RENEE MONTAGNE, HOST:
NPR's business news starts with big layoffs at American Airlines.
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MONTAGNE: Yesterday, American Airlines announced it wants to eliminate at least 13,000 jobs. The carrier went into bankruptcy last November, and cuts have been expected. But the depth of these proposed cuts has caught workers and unions off-guard, as NPR's Wade Goodwyn reports.
WADE GOODWYN, BYLINE: American wants to cut its costs by 20 percent, and most of the savings will come at the expense of the company's workers - 400 pilots, 4,600 mechanics, 2,300 flight attendants and 4,000 transport workers would all be cut, and benefits for remaining workers would be significantly scaled back. [POST-BROADCAST CLARIFICATION: This listing of jobs that would be eliminated is not comprehensive.]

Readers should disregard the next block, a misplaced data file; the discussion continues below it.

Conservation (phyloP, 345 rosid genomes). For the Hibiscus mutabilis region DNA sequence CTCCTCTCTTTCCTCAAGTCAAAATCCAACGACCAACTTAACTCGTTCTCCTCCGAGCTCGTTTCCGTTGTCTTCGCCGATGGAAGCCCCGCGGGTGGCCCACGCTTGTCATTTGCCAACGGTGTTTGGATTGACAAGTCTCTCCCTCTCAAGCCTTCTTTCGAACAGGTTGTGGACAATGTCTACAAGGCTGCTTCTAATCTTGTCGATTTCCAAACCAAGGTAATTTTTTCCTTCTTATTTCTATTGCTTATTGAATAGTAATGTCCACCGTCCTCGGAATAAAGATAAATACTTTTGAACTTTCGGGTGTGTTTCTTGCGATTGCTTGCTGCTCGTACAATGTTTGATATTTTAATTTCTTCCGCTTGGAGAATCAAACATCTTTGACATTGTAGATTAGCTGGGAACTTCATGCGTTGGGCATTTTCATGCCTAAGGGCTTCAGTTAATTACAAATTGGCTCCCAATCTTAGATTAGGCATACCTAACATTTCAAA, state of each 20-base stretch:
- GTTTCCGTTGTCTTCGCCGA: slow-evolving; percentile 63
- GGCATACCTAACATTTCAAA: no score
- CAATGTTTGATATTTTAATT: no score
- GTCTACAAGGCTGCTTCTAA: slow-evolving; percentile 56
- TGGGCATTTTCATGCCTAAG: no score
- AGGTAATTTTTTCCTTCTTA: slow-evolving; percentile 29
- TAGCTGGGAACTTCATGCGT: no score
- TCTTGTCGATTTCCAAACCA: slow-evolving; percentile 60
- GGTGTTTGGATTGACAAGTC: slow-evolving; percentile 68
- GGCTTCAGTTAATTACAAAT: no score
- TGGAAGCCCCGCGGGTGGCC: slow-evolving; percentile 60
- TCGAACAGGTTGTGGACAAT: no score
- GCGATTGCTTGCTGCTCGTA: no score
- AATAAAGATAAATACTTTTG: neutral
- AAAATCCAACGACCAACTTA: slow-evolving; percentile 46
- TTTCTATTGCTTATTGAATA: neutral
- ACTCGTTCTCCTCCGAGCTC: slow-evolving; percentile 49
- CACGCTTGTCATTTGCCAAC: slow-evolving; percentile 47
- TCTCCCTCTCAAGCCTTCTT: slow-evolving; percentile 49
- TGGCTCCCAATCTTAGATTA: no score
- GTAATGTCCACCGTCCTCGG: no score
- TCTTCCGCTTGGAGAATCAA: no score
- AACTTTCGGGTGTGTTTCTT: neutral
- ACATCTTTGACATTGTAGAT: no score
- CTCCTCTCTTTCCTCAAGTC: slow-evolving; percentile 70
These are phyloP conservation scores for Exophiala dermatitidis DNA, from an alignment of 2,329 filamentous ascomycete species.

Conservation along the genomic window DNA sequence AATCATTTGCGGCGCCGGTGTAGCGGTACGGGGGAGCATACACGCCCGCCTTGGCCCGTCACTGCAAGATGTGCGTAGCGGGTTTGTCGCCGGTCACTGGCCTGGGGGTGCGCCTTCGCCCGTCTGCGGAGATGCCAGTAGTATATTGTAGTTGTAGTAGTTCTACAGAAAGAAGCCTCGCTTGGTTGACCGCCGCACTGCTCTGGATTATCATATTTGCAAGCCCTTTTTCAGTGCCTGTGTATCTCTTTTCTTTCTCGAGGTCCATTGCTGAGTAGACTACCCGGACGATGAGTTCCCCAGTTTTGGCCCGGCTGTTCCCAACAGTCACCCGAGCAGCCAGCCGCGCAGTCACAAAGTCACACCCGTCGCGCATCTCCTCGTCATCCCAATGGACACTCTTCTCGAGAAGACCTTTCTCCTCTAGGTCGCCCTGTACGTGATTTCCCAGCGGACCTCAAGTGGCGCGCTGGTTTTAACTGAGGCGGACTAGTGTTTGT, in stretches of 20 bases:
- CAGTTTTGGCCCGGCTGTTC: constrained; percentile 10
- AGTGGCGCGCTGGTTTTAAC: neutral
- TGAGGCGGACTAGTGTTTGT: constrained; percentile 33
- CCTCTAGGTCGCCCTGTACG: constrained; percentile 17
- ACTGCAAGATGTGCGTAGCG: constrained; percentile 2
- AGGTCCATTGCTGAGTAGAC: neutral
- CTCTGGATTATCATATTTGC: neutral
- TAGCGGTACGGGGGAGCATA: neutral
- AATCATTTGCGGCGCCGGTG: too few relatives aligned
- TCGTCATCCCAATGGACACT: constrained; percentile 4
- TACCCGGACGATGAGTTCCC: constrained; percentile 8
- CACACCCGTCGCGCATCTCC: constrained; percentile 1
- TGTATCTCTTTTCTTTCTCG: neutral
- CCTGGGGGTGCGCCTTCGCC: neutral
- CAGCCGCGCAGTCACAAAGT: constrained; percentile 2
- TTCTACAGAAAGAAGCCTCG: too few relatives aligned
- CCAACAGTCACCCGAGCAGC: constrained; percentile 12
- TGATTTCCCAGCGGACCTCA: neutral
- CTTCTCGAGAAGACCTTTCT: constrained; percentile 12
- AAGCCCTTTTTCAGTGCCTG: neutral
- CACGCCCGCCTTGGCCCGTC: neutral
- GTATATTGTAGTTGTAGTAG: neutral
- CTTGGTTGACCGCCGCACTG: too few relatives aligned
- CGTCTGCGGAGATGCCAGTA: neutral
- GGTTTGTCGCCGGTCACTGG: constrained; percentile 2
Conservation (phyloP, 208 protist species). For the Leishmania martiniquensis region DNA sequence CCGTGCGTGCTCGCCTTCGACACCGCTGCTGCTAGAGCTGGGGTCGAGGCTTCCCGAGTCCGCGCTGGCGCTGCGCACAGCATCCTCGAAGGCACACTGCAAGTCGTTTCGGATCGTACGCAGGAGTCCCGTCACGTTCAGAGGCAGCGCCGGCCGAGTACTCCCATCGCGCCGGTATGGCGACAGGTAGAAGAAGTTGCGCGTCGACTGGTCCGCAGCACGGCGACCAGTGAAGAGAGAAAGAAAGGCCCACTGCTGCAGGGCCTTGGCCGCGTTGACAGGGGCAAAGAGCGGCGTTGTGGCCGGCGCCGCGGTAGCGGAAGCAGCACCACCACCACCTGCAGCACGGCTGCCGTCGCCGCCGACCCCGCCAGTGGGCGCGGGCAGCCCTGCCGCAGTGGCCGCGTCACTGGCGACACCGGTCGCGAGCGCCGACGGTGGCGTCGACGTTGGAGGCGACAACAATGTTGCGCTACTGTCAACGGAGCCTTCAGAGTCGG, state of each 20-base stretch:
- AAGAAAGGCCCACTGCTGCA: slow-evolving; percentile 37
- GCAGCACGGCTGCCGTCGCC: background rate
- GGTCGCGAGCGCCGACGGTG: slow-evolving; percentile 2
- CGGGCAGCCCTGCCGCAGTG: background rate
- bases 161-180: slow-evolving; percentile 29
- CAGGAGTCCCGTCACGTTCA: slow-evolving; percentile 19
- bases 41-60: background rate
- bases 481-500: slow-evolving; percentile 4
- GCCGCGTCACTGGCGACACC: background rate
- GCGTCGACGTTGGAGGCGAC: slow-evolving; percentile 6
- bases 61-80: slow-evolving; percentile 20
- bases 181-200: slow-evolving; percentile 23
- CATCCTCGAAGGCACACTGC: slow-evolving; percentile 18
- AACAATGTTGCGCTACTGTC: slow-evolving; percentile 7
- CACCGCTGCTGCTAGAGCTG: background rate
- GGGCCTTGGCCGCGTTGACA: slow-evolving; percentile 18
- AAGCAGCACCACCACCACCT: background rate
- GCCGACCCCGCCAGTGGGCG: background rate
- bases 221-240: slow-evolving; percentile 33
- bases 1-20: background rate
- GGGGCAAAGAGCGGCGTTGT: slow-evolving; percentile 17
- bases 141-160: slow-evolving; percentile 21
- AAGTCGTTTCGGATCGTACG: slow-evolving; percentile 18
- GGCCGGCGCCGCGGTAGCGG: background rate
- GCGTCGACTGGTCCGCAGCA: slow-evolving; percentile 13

Jeff Brundage, senior vice president for Human Resources at American, wrote in a letter to workers: After losing $10 billion over the last 10 years, and financing those losses with debt, we must now prove to our creditors and the court that we can implement significant cost reductions.
For the thousands who will lose their jobs, and the tens of thousands who will suffer having their benefits cut yet again, this is a frightening moment.
James Little is the president of the Transport Workers Union. Nearly 9,000 of his 26,000 workers at American are scheduled to lose their jobs.
JAMES LITTLE: Tremendously shocked by the depth of the cuts they're talking about - not just freezing the pension plan, but the elimination of a pension plan, and the elimination of all retiree medical.
GOODWYN: It's possible that this process will end up in court, but American Airlines must first negotiate.
Wade Goodwyn NPR News, Dallas.
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